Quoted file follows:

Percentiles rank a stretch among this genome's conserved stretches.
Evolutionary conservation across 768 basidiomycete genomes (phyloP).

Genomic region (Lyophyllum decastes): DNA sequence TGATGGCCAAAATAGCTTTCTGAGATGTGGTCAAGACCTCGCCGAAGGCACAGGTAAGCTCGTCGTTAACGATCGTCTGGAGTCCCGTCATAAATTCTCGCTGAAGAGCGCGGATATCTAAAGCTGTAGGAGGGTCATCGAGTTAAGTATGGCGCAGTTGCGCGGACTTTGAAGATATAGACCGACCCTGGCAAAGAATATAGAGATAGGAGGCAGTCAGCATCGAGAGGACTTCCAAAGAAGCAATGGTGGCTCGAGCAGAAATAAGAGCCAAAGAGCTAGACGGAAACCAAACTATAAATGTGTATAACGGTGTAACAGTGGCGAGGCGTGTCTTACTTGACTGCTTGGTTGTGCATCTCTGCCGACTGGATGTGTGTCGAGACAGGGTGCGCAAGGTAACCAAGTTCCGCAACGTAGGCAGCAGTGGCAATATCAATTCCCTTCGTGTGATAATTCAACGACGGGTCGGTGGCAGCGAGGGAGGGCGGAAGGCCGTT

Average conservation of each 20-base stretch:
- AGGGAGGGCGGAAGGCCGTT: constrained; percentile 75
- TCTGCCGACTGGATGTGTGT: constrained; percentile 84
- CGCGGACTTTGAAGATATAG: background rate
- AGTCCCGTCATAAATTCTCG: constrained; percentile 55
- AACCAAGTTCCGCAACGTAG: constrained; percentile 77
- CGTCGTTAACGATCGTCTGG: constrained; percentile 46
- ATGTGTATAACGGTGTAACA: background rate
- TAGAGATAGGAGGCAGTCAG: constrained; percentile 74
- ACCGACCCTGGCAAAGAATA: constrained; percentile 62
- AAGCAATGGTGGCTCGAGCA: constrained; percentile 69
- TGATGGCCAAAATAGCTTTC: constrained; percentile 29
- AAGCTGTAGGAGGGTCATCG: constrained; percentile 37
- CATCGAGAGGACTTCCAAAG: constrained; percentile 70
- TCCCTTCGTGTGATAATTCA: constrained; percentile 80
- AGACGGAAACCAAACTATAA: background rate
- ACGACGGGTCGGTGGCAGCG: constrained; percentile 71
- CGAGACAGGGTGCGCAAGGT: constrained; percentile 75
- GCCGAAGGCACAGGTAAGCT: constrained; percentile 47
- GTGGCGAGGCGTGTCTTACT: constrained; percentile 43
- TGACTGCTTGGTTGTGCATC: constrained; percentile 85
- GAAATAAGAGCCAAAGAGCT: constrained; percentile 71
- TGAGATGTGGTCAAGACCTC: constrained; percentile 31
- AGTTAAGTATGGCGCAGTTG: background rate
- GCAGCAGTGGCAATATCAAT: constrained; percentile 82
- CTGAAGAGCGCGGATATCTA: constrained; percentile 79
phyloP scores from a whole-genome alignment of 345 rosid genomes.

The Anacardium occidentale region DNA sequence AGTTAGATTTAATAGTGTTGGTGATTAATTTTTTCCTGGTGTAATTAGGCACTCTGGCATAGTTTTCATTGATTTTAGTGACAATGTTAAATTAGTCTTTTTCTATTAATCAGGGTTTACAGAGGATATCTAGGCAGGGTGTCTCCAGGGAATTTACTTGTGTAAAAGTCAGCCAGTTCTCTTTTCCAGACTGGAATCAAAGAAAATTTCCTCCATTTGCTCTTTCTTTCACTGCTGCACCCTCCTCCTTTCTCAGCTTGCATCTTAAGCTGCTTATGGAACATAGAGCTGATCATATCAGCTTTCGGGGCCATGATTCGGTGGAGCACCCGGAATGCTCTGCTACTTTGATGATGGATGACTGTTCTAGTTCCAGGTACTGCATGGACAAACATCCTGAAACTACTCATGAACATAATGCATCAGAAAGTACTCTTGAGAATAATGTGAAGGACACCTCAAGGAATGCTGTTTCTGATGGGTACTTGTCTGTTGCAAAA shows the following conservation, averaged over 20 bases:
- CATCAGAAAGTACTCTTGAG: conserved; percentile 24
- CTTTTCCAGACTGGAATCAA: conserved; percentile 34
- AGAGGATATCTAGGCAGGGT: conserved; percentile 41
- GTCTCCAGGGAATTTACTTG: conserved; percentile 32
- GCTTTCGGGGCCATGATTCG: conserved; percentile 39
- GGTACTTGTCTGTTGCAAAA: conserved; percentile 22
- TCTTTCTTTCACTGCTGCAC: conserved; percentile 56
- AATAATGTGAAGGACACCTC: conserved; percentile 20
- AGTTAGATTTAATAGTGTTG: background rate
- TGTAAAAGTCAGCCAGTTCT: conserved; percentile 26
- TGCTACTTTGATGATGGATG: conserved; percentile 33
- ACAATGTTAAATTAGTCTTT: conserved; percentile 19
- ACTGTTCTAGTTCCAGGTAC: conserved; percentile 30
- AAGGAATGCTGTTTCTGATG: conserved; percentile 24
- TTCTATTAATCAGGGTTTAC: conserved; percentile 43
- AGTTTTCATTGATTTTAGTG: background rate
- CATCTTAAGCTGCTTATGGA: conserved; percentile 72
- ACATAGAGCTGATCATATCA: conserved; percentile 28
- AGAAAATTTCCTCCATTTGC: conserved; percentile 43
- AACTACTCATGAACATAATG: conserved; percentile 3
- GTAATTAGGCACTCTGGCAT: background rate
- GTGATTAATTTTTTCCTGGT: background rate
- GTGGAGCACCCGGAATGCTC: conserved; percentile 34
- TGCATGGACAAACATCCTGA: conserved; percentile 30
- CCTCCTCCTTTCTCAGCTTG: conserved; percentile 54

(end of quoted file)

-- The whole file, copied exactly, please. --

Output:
Percentiles rank a stretch among this genome's conserved stretches.
Evolutionary conservation across 768 basidiomycete genomes (phyloP).

Genomic region (Lyophyllum decastes): DNA sequence TGATGGCCAAAATAGCTTTCTGAGATGTGGTCAAGACCTCGCCGAAGGCACAGGTAAGCTCGTCGTTAACGATCGTCTGGAGTCCCGTCATAAATTCTCGCTGAAGAGCGCGGATATCTAAAGCTGTAGGAGGGTCATCGAGTTAAGTATGGCGCAGTTGCGCGGACTTTGAAGATATAGACCGACCCTGGCAAAGAATATAGAGATAGGAGGCAGTCAGCATCGAGAGGACTTCCAAAGAAGCAATGGTGGCTCGAGCAGAAATAAGAGCCAAAGAGCTAGACGGAAACCAAACTATAAATGTGTATAACGGTGTAACAGTGGCGAGGCGTGTCTTACTTGACTGCTTGGTTGTGCATCTCTGCCGACTGGATGTGTGTCGAGACAGGGTGCGCAAGGTAACCAAGTTCCGCAACGTAGGCAGCAGTGGCAATATCAATTCCCTTCGTGTGATAATTCAACGACGGGTCGGTGGCAGCGAGGGAGGGCGGAAGGCCGTT

Average conservation of each 20-base stretch:
- AGGGAGGGCGGAAGGCCGTT: constrained; percentile 75
- TCTGCCGACTGGATGTGTGT: constrained; percentile 84
- CGCGGACTTTGAAGATATAG: background rate
- AGTCCCGTCATAAATTCTCG: constrained; percentile 55
- AACCAAGTTCCGCAACGTAG: constrained; percentile 77
- CGTCGTTAACGATCGTCTGG: constrained; percentile 46
- ATGTGTATAACGGTGTAACA: background rate
- TAGAGATAGGAGGCAGTCAG: constrained; percentile 74
- ACCGACCCTGGCAAAGAATA: constrained; percentile 62
- AAGCAATGGTGGCTCGAGCA: constrained; percentile 69
- TGATGGCCAAAATAGCTTTC: constrained; percentile 29
- AAGCTGTAGGAGGGTCATCG: constrained; percentile 37
- CATCGAGAGGACTTCCAAAG: constrained; percentile 70
- TCCCTTCGTGTGATAATTCA: constrained; percentile 80
- AGACGGAAACCAAACTATAA: background rate
- ACGACGGGTCGGTGGCAGCG: constrained; percentile 71
- CGAGACAGGGTGCGCAAGGT: constrained; percentile 75
- GCCGAAGGCACAGGTAAGCT: constrained; percentile 47
- GTGGCGAGGCGTGTCTTACT: constrained; percentile 43
- TGACTGCTTGGTTGTGCATC: constrained; percentile 85
- GAAATAAGAGCCAAAGAGCT: constrained; percentile 71
- TGAGATGTGGTCAAGACCTC: constrained; percentile 31
- AGTTAAGTATGGCGCAGTTG: background rate
- GCAGCAGTGGCAATATCAAT: constrained; percentile 82
- CTGAAGAGCGCGGATATCTA: constrained; percentile 79
phyloP scores from a whole-genome alignment of 345 rosid genomes.

The Anacardium occidentale region DNA sequence AGTTAGATTTAATAGTGTTGGTGATTAATTTTTTCCTGGTGTAATTAGGCACTCTGGCATAGTTTTCATTGATTTTAGTGACAATGTTAAATTAGTCTTTTTCTATTAATCAGGGTTTACAGAGGATATCTAGGCAGGGTGTCTCCAGGGAATTTACTTGTGTAAAAGTCAGCCAGTTCTCTTTTCCAGACTGGAATCAAAGAAAATTTCCTCCATTTGCTCTTTCTTTCACTGCTGCACCCTCCTCCTTTCTCAGCTTGCATCTTAAGCTGCTTATGGAACATAGAGCTGATCATATCAGCTTTCGGGGCCATGATTCGGTGGAGCACCCGGAATGCTCTGCTACTTTGATGATGGATGACTGTTCTAGTTCCAGGTACTGCATGGACAAACATCCTGAAACTACTCATGAACATAATGCATCAGAAAGTACTCTTGAGAATAATGTGAAGGACACCTCAAGGAATGCTGTTTCTGATGGGTACTTGTCTGTTGCAAAA shows the following conservation, averaged over 20 bases:
- CATCAGAAAGTACTCTTGAG: conserved; percentile 24
- CTTTTCCAGACTGGAATCAA: conserved; percentile 34
- AGAGGATATCTAGGCAGGGT: conserved; percentile 41
- GTCTCCAGGGAATTTACTTG: conserved; percentile 32
- GCTTTCGGGGCCATGATTCG: conserved; percentile 39
- GGTACTTGTCTGTTGCAAAA: conserved; percentile 22
- TCTTTCTTTCACTGCTGCAC: conserved; percentile 56
- AATAATGTGAAGGACACCTC: conserved; percentile 20
- AGTTAGATTTAATAGTGTTG: background rate
- TGTAAAAGTCAGCCAGTTCT: conserved; percentile 26
- TGCTACTTTGATGATGGATG: conserved; percentile 33
- ACAATGTTAAATTAGTCTTT: conserved; percentile 19
- ACTGTTCTAGTTCCAGGTAC: conserved; percentile 30
- AAGGAATGCTGTTTCTGATG: conserved; percentile 24
- TTCTATTAATCAGGGTTTAC: conserved; percentile 43
- AGTTTTCATTGATTTTAGTG: background rate
- CATCTTAAGCTGCTTATGGA: conserved; percentile 72
- ACATAGAGCTGATCATATCA: conserved; percentile 28
- AGAAAATTTCCTCCATTTGC: conserved; percentile 43
- AACTACTCATGAACATAATG: conserved; percentile 3
- GTAATTAGGCACTCTGGCAT: background rate
- GTGATTAATTTTTTCCTGGT: background rate
- GTGGAGCACCCGGAATGCTC: conserved; percentile 34
- TGCATGGACAAACATCCTGA: conserved; percentile 30
- CCTCCTCCTTTCTCAGCTTG: conserved; percentile 54